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This was the best notebook of all! I only wish it came in college ruled and had more pages. More Than Magic is a Target brand that sells sparkly, holographic, cosmic- themed school supplies. I was attracted to their “stand” instantly, guess I’m still a child at heart. 😀 The notebook has holographic tape and writing that says “Find your light” behind a purple space background. Inside is another quote, “You are amazing”. The lines are wide ruled and not too dark for me. This was the best paper yet! All my pens behaved well, with shading and a bit of sheen. No feathering either. It took longer to dry fully, 15 seconds, but that means ink had time to pool and create shading. There was a negligible amount of show through on the back.

West Emory Composition Book

  • 50 sheets
  • Forgot the price

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I know this wasn’t a real composition book despite being labeled one. But I couldn’t resist the holographic cover. This notebook had light gray lines and space at the top for headings. Sadly, the paper also was absorbant, so ink took only five seconds to dry. My lines increased in width. There was splotching where ink usually pools. Show through wasn’t bad except for the PenBBS #44, which is a very pigmented ink.

Overall, if you’re looking for cute, colorful composition books I’d check out More than Magic, Mead Five Star if you experiment with inks that work, or Studio C if you find any remaining stock!

Ink Review: J. Herbin Corail des Tropiques

Lately, I’ve been searching for more unusual ink colors. My collection is mostly blue, purple and red which gets boring. One of my new favorites is J. Herbin Corail des Tropiques. It comes closer than any other ink in capturing the summery coral color. The ink itself comes in a small 30ml bottle. It’s possible to suck up ink without using a syringe, but I’d recommend one anyways because the bottle is so small.

The color is a lovely pink with orange tones. My photo shows it as more orange than it is! The ink is smooth in my Faber-Castell Ambition with a medium nib. It isn’t watery like other J. Herbin inks sometimes are. In the M nib, the color is dark enough to be legible. It is harder to read in long passages. I wrote a ten page story using this ink and I had some trouble reading my text at first. However, my eyes got used to the light tone. I would use a larger nib with this ink.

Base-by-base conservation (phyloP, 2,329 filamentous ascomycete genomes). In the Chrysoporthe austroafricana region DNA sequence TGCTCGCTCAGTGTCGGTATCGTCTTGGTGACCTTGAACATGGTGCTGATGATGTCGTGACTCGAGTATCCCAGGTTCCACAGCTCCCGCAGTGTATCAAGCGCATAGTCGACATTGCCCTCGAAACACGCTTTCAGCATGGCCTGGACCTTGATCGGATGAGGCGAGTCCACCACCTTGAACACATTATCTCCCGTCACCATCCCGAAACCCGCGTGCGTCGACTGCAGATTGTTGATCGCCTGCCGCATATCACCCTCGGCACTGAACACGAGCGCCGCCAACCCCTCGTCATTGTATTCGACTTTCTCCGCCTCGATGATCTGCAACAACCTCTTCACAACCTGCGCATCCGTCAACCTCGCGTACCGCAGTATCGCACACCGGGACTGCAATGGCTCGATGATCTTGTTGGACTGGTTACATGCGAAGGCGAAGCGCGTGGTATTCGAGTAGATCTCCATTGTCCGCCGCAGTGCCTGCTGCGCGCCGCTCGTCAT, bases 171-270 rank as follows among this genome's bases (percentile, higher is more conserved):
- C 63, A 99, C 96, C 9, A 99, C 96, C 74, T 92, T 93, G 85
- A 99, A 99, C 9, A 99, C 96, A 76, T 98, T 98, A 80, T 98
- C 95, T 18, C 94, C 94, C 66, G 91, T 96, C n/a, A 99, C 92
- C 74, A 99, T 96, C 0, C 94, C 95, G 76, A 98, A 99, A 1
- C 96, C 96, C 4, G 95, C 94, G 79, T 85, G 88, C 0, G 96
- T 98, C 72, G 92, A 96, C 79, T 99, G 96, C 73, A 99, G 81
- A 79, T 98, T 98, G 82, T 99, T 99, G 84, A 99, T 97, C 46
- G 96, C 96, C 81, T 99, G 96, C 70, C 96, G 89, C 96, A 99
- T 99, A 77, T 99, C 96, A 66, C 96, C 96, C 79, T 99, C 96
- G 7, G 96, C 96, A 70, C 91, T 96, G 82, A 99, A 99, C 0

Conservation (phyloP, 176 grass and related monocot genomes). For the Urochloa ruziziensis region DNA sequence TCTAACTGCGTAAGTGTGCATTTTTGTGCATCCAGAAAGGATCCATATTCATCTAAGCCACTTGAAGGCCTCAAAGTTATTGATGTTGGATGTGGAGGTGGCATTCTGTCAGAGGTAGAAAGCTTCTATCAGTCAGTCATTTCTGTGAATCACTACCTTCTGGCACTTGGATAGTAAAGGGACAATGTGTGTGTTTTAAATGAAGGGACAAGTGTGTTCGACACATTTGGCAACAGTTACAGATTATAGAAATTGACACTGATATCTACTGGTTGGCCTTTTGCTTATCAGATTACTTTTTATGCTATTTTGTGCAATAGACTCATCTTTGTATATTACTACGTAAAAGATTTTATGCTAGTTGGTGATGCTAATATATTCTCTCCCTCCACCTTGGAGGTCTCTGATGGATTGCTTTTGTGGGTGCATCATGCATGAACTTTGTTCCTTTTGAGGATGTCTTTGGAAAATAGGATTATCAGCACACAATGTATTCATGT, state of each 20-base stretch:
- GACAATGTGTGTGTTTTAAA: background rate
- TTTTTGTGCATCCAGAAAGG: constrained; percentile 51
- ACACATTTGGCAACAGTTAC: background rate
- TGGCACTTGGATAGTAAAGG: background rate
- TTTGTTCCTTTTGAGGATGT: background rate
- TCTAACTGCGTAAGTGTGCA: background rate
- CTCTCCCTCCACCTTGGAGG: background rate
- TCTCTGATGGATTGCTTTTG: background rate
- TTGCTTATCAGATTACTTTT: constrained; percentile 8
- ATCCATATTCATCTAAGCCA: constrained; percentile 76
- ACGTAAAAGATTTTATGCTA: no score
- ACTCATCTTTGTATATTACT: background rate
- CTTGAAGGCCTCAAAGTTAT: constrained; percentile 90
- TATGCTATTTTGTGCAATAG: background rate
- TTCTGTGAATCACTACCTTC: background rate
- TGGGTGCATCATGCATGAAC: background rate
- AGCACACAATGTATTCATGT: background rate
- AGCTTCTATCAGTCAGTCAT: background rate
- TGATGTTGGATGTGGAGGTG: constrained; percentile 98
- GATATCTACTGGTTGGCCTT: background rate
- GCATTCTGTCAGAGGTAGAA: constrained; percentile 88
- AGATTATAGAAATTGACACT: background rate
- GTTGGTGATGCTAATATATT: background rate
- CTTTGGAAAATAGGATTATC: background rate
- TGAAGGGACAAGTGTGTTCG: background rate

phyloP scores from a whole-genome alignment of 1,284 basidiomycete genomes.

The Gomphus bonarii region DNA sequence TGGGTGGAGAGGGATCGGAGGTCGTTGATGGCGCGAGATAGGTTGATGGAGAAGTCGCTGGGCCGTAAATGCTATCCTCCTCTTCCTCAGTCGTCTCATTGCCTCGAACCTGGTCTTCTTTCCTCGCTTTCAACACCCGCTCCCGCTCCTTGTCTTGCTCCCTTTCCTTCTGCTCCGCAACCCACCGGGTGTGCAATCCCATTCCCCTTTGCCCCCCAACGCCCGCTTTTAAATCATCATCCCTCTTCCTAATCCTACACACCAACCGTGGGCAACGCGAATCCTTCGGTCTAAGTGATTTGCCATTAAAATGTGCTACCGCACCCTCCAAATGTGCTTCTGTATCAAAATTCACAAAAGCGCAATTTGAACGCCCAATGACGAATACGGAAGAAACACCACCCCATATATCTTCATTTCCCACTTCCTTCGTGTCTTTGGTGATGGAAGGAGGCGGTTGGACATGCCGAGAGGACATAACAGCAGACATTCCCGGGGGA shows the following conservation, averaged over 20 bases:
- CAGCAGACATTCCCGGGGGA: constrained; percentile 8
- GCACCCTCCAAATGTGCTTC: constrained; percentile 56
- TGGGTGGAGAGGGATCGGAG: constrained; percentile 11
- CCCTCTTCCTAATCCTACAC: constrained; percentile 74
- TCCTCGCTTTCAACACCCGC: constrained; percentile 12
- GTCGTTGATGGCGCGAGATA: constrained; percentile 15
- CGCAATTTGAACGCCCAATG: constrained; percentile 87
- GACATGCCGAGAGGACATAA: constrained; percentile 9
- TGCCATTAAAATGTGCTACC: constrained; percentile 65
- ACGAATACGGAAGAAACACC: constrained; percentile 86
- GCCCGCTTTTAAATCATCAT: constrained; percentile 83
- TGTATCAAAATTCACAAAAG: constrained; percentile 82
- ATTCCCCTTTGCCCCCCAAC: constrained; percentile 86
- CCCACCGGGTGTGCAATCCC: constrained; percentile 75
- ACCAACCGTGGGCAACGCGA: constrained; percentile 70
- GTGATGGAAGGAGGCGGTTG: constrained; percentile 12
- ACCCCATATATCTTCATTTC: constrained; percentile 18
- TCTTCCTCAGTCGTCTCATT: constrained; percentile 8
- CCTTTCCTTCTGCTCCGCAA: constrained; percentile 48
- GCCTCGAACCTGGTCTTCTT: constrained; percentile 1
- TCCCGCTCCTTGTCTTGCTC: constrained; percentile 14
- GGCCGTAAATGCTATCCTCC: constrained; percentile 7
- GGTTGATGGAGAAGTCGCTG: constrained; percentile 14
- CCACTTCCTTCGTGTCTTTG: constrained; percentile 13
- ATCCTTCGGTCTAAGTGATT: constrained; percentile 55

Monteverde Coral, a similarly named ink, is much darker and oranger. I really didn’t like it so I don’t have any picture to show. :/ So Corail is the best option for a coral-colored ink! It may be too light for some people’s eyes but I enjoy it overall as a summery ink.

2019 D.C. Pen Show!

Long time, no see! It’s been several months, but I’m finally back from the dead to blog once more. I always feel sad when I see people’s abandoned blogs floating in the vast internet but now that’s me! It takes SO MUCH work and dedication to keep a blog going, especially when social media is easier and gives instant validation. But blogs and reviews in particular are great for giving more information before purchasing expensive stationery. So, I’m back to my blog to give you quality reviews! Also I finally linked my own domain to the site, so links should redirect to notebookjoy.com instead of notebookjoy.wordpress.com hopefully!

If anybody is interested, the reason I’ve been away is that spring semester of college was really stressful. O_O Turns out I shouldn’t have had a campus job while taking five classes and trying to socialize and find internships. This summer I’m working more than I would prefer but at a much cooler job — at a used bookstore! I feel like I’m in an indie romcom movie sometimes, but with more annoying customers. I’m also learning to drive by myself without being terrified and cooking simple meals in preparation for my apartment next semester. So this summer has been productive even if I haven’t read or written too much. I also went to Portugal and found nice stationery there. Maybe I’ll post a quick review.

I also went to the D.C. Pen show, for my fourth year! Sadly I only went a few hours on Saturday but it was so much fun. I also RSVPed to join my local pen group for dinner! I focused on purchasing “unusual” inks, since I have most colors at this point. Interesting notebooks and leather products were also on my list. But I didn’t expect to come away with a Franklin-Christoph Pocket 66 pen with a gorgeous lava resin! Walking by the F-C table, this pen instantly grabbed me. Normally, I ordered expensive pens online after much research, but I gave in and bought it for $180 with a speciality SIG medium nib. It felt good having a job to give me extra money. 🙂

The pictures don’t do it justice! The Pocket 66 glows iridescent under a light source, lit up with swirls of yellow and orange and red. It is the perfect size posted for my small hands. I got it as an eyedropper, my first one. I’ll be very careful with it, so no bringing it to class in case it explodes.